HEALTHY EATING TIPS

How Much Caffeine In Coffee and How Much Coffee Should You Be Drinking?

So, how much is too much caffeine? One study directed and reported by the Mayo Clinic shows that male adults who drink more than 4 cups of coffee (each cup equaling 8 ounces) most every day increased their chances of dying from any cause by 21%. Those same men who drank more than 4 cups of coffee on a regular basis also tended to be physically inactive and smoke as well.

If you have hypertension, another name for high blood pressure, the American Journal of Hypertension stresses moderation is the key with caffeine. The Mayo Clinic agrees with that assessment. Test subjects with hypertension who consumed between 160 and 250 mg of caffeine (1.5 to 2 cups) showed blood pressure which was substantially elevated for anywhere from 2 to 3 hours after getting the caffeine into their body. This was especially the case for those that didn’t regularly consume caffeine.

In a presentation given to the European Society of Cardiology (ESC) in 2015, cardiologist Lucio Mos revealed the findings of a 12-year study on caffeine consumption in men and women between the ages of 18 and 45. The research reported data gathered from 200 volunteers, and the results deserve attention if you drink coffee or otherwise consume a lot of caffeine. It was found that heavy coffee drinkers (4 cups per day or more) were 400% more likely to suffer from a stroke, heart attack or other cardiovascular event than those who drank no coffee. Moderate coffee consumption (3 or more daily cups) increased the risk by 300%.

The amount of caffeine women can safely ingest was observed in one important study concerning breast tissue cysts. Consuming between 31 and 250 mg of caffeine (just 1/4 to 2 cups) per per day regularly led to “a 150% increase in the odds of developing fibrocystic breast disease”. Women who consumed over 500mg of caffeine each day were 230% more likely to develop cysts in their breast.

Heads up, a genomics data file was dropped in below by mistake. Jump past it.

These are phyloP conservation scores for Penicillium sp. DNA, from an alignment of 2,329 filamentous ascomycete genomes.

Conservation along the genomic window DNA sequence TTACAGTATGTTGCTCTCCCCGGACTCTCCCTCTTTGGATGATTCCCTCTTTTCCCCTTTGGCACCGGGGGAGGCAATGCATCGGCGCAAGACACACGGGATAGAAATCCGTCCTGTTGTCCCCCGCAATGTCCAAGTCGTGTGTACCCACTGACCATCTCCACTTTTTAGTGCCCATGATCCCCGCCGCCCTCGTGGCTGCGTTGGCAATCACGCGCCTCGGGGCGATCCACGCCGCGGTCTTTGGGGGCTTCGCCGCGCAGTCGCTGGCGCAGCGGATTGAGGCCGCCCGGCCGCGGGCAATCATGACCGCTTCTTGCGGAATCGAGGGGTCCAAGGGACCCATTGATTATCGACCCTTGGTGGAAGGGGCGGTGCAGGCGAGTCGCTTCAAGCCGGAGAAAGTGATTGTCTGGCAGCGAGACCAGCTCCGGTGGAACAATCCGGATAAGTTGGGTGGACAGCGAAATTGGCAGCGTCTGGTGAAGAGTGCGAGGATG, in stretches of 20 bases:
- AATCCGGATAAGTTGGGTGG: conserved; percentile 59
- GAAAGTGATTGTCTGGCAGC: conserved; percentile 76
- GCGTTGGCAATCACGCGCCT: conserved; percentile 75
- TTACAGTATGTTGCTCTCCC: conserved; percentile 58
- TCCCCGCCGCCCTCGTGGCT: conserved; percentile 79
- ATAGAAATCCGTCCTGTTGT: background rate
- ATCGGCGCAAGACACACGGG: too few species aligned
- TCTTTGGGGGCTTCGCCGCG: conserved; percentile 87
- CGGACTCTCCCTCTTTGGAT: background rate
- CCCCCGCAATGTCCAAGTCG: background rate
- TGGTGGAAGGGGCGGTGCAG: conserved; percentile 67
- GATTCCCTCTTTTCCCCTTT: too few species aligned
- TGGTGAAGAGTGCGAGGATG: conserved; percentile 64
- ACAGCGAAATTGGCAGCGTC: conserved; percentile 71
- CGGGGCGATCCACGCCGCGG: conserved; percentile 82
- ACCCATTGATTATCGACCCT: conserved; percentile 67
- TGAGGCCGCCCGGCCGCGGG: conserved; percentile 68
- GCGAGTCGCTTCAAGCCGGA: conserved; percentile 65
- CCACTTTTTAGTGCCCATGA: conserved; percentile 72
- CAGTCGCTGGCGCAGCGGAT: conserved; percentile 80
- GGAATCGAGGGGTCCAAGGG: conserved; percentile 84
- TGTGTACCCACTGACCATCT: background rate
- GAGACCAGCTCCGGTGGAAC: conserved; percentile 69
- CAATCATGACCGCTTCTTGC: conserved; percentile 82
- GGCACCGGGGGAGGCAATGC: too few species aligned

One study shows that if you drink 3 to 5 cups of coffee daily you reduce your risk of developing Alzheimer’s disease or dementia by a full 65%. This research mirrors countless studies that show a positive correlation with a moderate coffee consumption and mental health. Cognitive function and memory enjoy a positive boost that begins only minutes after drinking coffee, and this mental “edge” can last for 2 or 3 hours at least.

Health Authorities Say On Coffee Intake Limits

The Mayo Clinic recommends no more than 400 mg of caffeine every day (the amount in about 3.1 cups of coffee or 2 energy drinks). BBC News reports that the Food Standards Agency in the United Kingdom believes somewhere between 300 and 400 mg should not be exceeded. Findings in the British Medical Journal agree with the Mayo Clinic and the Food Standards Agency, adding a recommendation of no more than 200 mg of caffeine for pregnant women.

Multiple health agencies and caffeine “experts” around the world seem to believe that getting 300 to 400 mg of caffeine into your body each day is a healthy amount which should not be exceeded.